Clutter

I just spent the better part of several months slowly and incrementally packing my life away to move from Orlando, Florida to Seattle, Washington. It was a big move.

In the beginning, I put the packing off. I didn’t want to tackle my cabinet under my sink or Jesse’s bookshelf in his office. The was stuff everywhere. We had simply merged two lives together, which meant two of almost everything. Add to that Jesse’s collection of musical equipment and my collection of paper goods & keepsakes (cards, mugs, and anything else handmade) and we were swimming in stuff. Oh, did I also mention that Jesse is a Star Wars fan and I am a Harry Potter fanatic? Yeah, we had enough knick-knacks from a galaxy far, far away and Hogwarts to last a lifetime.

I felt so overwhelmed. I began by going through the stuff I knew I could tackle, the things that wouldn’t hurt so much to condense down, like the bathroom. I began to look under the sink and I ended up changing the way I view my life and how I live in those few hours of cleaning and organizing.

I found multiple half-used bottles of hair products that never worked out, so much eye shadow and make-up a drag queen would be envious, and bulk items like toothpaste the two of us had barely made a dent in. We were two people! We didn’t need a 20-pack of Crest no matter how cheap it was.

I threw it all away (or donated it).

Then I went on a spree. I started looking at everything I had and asking myself, “When was the last time I thought about this item and/or needed to use it?”

Nine times out of ten, the answer was never. Sure, that card my grandma gave me in 2009 when I graduated college was really touching, but I remembered what most of the sentiments of all my cards were. I don’t need an entire box of cards to feel loved. The people I surround myself with tell me that every day.

We had so many books. It sure made us look well-learned, but all it did was make me feel like we had more stuff we would never use. I rarely re-read books and Jesse occasionally picks up a book on his iPad. We kept the reference materials and donated the rest.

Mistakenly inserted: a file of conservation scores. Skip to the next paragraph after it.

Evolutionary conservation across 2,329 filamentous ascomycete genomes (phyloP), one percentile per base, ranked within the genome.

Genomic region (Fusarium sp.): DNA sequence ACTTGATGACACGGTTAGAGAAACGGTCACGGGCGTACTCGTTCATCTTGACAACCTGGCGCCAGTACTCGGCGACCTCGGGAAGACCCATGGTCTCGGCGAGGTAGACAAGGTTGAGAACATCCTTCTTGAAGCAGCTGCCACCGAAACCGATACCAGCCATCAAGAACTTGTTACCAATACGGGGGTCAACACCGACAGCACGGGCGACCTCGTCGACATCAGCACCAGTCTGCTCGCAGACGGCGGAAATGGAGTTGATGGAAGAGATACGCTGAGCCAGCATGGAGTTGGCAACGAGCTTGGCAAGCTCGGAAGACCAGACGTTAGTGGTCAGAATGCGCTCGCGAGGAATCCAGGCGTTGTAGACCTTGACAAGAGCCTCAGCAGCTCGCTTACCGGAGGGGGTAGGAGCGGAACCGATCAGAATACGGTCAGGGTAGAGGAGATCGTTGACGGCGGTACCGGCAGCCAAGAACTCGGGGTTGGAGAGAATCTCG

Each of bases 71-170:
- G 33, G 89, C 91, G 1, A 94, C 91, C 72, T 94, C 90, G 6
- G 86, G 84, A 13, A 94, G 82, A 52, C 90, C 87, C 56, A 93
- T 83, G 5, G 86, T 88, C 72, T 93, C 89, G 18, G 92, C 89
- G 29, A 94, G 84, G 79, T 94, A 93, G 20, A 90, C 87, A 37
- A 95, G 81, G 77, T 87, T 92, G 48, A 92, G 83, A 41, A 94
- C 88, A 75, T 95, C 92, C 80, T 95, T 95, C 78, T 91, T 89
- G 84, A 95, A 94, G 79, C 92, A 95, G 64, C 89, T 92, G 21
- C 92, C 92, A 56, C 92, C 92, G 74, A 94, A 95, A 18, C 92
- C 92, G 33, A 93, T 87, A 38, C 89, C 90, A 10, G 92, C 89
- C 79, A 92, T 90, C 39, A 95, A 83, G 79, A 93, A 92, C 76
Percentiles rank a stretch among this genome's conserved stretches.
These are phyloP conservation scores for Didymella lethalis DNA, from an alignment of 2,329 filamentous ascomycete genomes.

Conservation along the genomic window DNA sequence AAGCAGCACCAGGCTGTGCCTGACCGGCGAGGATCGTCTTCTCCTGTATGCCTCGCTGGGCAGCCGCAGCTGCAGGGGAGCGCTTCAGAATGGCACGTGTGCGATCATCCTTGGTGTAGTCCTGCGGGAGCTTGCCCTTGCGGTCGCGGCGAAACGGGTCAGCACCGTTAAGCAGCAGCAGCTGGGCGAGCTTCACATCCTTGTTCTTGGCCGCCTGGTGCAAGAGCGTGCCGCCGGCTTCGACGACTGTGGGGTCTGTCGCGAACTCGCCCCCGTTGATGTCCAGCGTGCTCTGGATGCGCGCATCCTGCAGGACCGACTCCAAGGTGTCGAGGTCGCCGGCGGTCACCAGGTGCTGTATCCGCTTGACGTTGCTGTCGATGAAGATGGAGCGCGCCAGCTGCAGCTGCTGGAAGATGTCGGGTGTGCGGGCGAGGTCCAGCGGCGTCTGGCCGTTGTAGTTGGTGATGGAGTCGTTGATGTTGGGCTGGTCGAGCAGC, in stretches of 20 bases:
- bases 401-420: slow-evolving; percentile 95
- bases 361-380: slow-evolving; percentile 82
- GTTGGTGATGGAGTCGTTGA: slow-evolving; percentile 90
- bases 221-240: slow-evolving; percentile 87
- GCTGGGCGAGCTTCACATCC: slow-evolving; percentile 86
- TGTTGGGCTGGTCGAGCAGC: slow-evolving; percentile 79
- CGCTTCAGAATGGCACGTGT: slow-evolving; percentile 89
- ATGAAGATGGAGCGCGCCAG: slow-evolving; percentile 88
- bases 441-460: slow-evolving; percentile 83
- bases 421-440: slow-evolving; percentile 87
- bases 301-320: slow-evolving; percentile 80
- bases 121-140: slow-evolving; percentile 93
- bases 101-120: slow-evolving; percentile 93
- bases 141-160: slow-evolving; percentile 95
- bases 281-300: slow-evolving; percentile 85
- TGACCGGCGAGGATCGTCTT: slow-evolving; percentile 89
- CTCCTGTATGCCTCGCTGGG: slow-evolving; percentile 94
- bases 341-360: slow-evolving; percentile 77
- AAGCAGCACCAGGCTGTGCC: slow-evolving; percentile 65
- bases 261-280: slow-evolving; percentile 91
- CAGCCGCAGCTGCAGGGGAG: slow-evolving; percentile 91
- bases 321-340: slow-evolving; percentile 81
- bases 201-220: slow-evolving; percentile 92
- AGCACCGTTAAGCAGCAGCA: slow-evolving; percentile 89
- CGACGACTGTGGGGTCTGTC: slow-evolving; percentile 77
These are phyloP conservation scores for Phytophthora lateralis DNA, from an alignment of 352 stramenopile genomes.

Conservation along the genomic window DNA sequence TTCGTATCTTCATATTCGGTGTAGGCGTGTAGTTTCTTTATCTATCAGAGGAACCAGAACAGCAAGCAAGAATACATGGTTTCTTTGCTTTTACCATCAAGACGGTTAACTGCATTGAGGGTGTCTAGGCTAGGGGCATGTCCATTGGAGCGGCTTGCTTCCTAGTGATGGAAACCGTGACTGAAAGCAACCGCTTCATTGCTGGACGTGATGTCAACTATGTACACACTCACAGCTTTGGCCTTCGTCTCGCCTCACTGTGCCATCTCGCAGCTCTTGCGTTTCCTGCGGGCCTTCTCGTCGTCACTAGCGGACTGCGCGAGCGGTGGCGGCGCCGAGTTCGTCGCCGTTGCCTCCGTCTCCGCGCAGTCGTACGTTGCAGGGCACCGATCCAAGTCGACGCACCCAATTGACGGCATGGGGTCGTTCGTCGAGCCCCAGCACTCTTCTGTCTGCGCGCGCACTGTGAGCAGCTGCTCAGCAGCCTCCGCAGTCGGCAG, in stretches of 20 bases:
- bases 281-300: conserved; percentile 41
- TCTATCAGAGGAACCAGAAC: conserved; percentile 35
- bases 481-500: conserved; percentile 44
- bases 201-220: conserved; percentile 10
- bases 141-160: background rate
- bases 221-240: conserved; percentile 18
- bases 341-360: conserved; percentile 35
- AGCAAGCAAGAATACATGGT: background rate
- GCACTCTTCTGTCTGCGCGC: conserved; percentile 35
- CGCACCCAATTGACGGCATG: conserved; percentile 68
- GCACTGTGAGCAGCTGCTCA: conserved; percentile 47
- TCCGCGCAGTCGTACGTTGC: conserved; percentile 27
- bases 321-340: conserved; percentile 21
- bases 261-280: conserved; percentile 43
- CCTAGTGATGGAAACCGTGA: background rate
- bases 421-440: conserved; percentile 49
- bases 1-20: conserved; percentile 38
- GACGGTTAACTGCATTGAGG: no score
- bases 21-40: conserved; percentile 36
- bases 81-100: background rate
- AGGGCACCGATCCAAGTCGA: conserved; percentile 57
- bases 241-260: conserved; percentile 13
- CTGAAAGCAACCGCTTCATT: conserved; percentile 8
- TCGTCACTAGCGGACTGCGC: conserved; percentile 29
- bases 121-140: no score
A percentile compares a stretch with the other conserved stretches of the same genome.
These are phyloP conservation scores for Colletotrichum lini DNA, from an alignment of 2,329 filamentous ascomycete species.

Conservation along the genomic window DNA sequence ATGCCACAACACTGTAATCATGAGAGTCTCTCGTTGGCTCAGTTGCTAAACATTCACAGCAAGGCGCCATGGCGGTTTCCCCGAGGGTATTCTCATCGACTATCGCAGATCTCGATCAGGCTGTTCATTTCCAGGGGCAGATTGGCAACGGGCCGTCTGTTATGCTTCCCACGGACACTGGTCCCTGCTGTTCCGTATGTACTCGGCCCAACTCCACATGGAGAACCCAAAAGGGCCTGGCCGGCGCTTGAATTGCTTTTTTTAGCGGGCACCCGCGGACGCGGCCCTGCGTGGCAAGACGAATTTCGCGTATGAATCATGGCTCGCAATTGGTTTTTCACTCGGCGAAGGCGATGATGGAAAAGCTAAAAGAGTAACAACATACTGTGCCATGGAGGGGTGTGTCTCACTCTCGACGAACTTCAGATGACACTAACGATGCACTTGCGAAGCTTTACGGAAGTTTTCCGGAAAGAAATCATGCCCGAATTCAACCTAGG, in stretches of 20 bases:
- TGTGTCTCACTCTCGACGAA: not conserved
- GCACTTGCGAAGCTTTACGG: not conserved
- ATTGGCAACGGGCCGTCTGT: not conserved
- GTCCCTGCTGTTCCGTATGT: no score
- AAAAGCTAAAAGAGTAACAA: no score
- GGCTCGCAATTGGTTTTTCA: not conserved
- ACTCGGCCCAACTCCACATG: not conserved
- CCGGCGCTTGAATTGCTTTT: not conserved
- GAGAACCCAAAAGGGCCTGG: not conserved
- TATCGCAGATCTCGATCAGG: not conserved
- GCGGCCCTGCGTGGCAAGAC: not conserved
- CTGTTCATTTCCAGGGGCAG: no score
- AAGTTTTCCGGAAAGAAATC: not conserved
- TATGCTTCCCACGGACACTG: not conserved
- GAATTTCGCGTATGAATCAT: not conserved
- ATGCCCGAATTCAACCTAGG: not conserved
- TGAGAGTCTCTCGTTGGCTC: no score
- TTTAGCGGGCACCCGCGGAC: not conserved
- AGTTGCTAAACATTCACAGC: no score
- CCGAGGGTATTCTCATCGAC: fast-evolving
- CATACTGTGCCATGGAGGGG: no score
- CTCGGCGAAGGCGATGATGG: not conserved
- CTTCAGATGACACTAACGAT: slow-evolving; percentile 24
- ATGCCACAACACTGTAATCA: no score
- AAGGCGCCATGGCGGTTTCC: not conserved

It went on like that. On and on until our house was sparse with the few things we needed and the other items we just loved. I got rid of a lot of clothes. It was sad, because I love clothes, but I hadn’t worn any of the things I gave away more than once in the past year if at all.

Then I saw this article on Etsy yesterday and I knew what I had done with all our stuff had been intuitively the most healthy choice I could have made. Turns out, clutter is really stressful. We all have way too much crap. It’s not surprising in this capitalistic society. We value new toys, new shoes, new things. We don’t want to give our kids hand-me-downs if we can afford better. We don’t want to have just one doll or one toy, we have to have the whole set! We have to have it all. Isn’t that what it’s all about?

No. I want to walk into my house and feel like I have room to breathe. I don’t want to have stress hormones oozing out of my pores because I have to organize my collection of salt shakers or my counter top piled with bills. I want to free myself of things. For those of you who have seen The Labyrinth, I feel like there was something very profound about the scene where Jennifer Connolly almost forgets about rescuing her baby brother from the goblin king when the Junk Lady starts trying to lure her in with things. I don’t want to be the lady with all the things because it’ll make me old and haggard. I want to be the lady with all the stories.



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Posted on by Jen Bingaman, M.A. LMHCA Posted in Mind, Randomness
Jen Bingaman, M.A. LMHCA

About Jen Bingaman, M.A. LMHCA

Hi, I’m Jen. I’m a mental health counselor newly residing in Seattle, Washington. I strongly believe in the mind-body connection as the cornerstone of my professional ideology, along with the healing possibilities of puppies, a good glass of red wine, the smell of a new book, and the importance of travel.